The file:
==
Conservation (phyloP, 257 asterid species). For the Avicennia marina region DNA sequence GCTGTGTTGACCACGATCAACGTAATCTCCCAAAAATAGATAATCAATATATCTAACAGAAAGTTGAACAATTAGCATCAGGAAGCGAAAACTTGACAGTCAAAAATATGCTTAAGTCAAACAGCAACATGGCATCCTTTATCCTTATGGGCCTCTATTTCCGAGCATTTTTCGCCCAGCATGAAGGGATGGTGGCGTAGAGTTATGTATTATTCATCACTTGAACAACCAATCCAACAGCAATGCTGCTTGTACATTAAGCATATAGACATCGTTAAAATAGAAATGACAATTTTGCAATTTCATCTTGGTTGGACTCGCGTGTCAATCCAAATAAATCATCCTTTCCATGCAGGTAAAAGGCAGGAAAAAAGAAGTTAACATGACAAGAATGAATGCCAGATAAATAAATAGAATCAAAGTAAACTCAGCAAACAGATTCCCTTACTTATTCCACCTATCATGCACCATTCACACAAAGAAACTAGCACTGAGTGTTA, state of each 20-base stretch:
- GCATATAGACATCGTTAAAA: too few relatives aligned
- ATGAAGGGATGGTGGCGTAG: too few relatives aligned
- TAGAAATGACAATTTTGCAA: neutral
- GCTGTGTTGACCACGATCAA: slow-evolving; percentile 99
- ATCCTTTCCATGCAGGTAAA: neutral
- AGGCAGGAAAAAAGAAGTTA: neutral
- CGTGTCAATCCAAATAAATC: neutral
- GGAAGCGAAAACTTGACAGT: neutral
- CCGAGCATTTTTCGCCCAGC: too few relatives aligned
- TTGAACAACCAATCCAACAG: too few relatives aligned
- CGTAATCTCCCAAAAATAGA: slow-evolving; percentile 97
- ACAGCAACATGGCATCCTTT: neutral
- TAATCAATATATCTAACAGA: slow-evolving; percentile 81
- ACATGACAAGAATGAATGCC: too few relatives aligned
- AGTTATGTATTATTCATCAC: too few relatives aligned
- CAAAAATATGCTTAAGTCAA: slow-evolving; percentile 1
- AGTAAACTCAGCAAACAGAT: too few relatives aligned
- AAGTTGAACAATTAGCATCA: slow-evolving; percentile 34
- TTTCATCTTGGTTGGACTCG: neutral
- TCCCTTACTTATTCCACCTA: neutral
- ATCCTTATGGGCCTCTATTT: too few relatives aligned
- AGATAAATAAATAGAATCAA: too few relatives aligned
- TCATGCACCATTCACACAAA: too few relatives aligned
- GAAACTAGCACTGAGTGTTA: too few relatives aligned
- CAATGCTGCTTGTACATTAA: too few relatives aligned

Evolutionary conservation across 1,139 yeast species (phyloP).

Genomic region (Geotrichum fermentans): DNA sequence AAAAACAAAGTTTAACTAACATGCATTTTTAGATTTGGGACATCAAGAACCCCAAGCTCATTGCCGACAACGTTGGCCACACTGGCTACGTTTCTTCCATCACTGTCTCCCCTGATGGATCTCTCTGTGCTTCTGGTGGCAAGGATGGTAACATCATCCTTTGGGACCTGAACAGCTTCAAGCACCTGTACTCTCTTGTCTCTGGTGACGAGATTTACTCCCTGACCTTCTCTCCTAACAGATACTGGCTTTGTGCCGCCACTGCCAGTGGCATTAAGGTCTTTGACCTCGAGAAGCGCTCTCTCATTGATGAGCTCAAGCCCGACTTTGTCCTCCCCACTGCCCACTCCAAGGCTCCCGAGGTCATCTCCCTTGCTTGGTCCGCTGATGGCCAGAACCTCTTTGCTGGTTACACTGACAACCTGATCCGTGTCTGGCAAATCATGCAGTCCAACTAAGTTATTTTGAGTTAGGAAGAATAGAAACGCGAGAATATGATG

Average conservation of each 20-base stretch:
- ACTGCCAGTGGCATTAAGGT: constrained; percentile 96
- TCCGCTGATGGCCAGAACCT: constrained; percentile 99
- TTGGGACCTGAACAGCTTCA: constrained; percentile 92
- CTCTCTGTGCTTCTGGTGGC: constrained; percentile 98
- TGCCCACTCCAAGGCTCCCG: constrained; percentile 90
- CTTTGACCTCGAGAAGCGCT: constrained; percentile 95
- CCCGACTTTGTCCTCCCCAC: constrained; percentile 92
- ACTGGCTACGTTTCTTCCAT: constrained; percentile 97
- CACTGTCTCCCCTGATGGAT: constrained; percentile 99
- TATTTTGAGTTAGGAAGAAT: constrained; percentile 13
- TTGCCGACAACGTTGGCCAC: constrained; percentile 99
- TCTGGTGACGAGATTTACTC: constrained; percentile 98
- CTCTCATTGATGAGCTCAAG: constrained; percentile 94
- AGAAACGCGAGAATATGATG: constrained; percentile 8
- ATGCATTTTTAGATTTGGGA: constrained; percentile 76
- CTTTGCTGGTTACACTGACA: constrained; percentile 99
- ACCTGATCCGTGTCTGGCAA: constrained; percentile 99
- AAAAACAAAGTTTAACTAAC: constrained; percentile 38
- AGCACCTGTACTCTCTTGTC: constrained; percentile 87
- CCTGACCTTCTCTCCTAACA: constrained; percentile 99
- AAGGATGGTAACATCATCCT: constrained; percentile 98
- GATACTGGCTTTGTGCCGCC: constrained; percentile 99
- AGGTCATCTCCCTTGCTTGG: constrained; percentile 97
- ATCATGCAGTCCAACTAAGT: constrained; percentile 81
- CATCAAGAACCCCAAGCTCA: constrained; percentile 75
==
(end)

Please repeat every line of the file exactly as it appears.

Conservation (phyloP, 257 asterid species). For the Avicennia marina region DNA sequence GCTGTGTTGACCACGATCAACGTAATCTCCCAAAAATAGATAATCAATATATCTAACAGAAAGTTGAACAATTAGCATCAGGAAGCGAAAACTTGACAGTCAAAAATATGCTTAAGTCAAACAGCAACATGGCATCCTTTATCCTTATGGGCCTCTATTTCCGAGCATTTTTCGCCCAGCATGAAGGGATGGTGGCGTAGAGTTATGTATTATTCATCACTTGAACAACCAATCCAACAGCAATGCTGCTTGTACATTAAGCATATAGACATCGTTAAAATAGAAATGACAATTTTGCAATTTCATCTTGGTTGGACTCGCGTGTCAATCCAAATAAATCATCCTTTCCATGCAGGTAAAAGGCAGGAAAAAAGAAGTTAACATGACAAGAATGAATGCCAGATAAATAAATAGAATCAAAGTAAACTCAGCAAACAGATTCCCTTACTTATTCCACCTATCATGCACCATTCACACAAAGAAACTAGCACTGAGTGTTA, state of each 20-base stretch:
- GCATATAGACATCGTTAAAA: too few relatives aligned
- ATGAAGGGATGGTGGCGTAG: too few relatives aligned
- TAGAAATGACAATTTTGCAA: neutral
- GCTGTGTTGACCACGATCAA: slow-evolving; percentile 99
- ATCCTTTCCATGCAGGTAAA: neutral
- AGGCAGGAAAAAAGAAGTTA: neutral
- CGTGTCAATCCAAATAAATC: neutral
- GGAAGCGAAAACTTGACAGT: neutral
- CCGAGCATTTTTCGCCCAGC: too few relatives aligned
- TTGAACAACCAATCCAACAG: too few relatives aligned
- CGTAATCTCCCAAAAATAGA: slow-evolving; percentile 97
- ACAGCAACATGGCATCCTTT: neutral
- TAATCAATATATCTAACAGA: slow-evolving; percentile 81
- ACATGACAAGAATGAATGCC: too few relatives aligned
- AGTTATGTATTATTCATCAC: too few relatives aligned
- CAAAAATATGCTTAAGTCAA: slow-evolving; percentile 1
- AGTAAACTCAGCAAACAGAT: too few relatives aligned
- AAGTTGAACAATTAGCATCA: slow-evolving; percentile 34
- TTTCATCTTGGTTGGACTCG: neutral
- TCCCTTACTTATTCCACCTA: neutral
- ATCCTTATGGGCCTCTATTT: too few relatives aligned
- AGATAAATAAATAGAATCAA: too few relatives aligned
- TCATGCACCATTCACACAAA: too few relatives aligned
- GAAACTAGCACTGAGTGTTA: too few relatives aligned
- CAATGCTGCTTGTACATTAA: too few relatives aligned

Evolutionary conservation across 1,139 yeast species (phyloP).

Genomic region (Geotrichum fermentans): DNA sequence AAAAACAAAGTTTAACTAACATGCATTTTTAGATTTGGGACATCAAGAACCCCAAGCTCATTGCCGACAACGTTGGCCACACTGGCTACGTTTCTTCCATCACTGTCTCCCCTGATGGATCTCTCTGTGCTTCTGGTGGCAAGGATGGTAACATCATCCTTTGGGACCTGAACAGCTTCAAGCACCTGTACTCTCTTGTCTCTGGTGACGAGATTTACTCCCTGACCTTCTCTCCTAACAGATACTGGCTTTGTGCCGCCACTGCCAGTGGCATTAAGGTCTTTGACCTCGAGAAGCGCTCTCTCATTGATGAGCTCAAGCCCGACTTTGTCCTCCCCACTGCCCACTCCAAGGCTCCCGAGGTCATCTCCCTTGCTTGGTCCGCTGATGGCCAGAACCTCTTTGCTGGTTACACTGACAACCTGATCCGTGTCTGGCAAATCATGCAGTCCAACTAAGTTATTTTGAGTTAGGAAGAATAGAAACGCGAGAATATGATG

Average conservation of each 20-base stretch:
- ACTGCCAGTGGCATTAAGGT: constrained; percentile 96
- TCCGCTGATGGCCAGAACCT: constrained; percentile 99
- TTGGGACCTGAACAGCTTCA: constrained; percentile 92
- CTCTCTGTGCTTCTGGTGGC: constrained; percentile 98
- TGCCCACTCCAAGGCTCCCG: constrained; percentile 90
- CTTTGACCTCGAGAAGCGCT: constrained; percentile 95
- CCCGACTTTGTCCTCCCCAC: constrained; percentile 92
- ACTGGCTACGTTTCTTCCAT: constrained; percentile 97
- CACTGTCTCCCCTGATGGAT: constrained; percentile 99
- TATTTTGAGTTAGGAAGAAT: constrained; percentile 13
- TTGCCGACAACGTTGGCCAC: constrained; percentile 99
- TCTGGTGACGAGATTTACTC: constrained; percentile 98
- CTCTCATTGATGAGCTCAAG: constrained; percentile 94
- AGAAACGCGAGAATATGATG: constrained; percentile 8
- ATGCATTTTTAGATTTGGGA: constrained; percentile 76
- CTTTGCTGGTTACACTGACA: constrained; percentile 99
- ACCTGATCCGTGTCTGGCAA: constrained; percentile 99
- AAAAACAAAGTTTAACTAAC: constrained; percentile 38
- AGCACCTGTACTCTCTTGTC: constrained; percentile 87
- CCTGACCTTCTCTCCTAACA: constrained; percentile 99
- AAGGATGGTAACATCATCCT: constrained; percentile 98
- GATACTGGCTTTGTGCCGCC: constrained; percentile 99
- AGGTCATCTCCCTTGCTTGG: constrained; percentile 97
- ATCATGCAGTCCAACTAAGT: constrained; percentile 81
- CATCAAGAACCCCAAGCTCA: constrained; percentile 75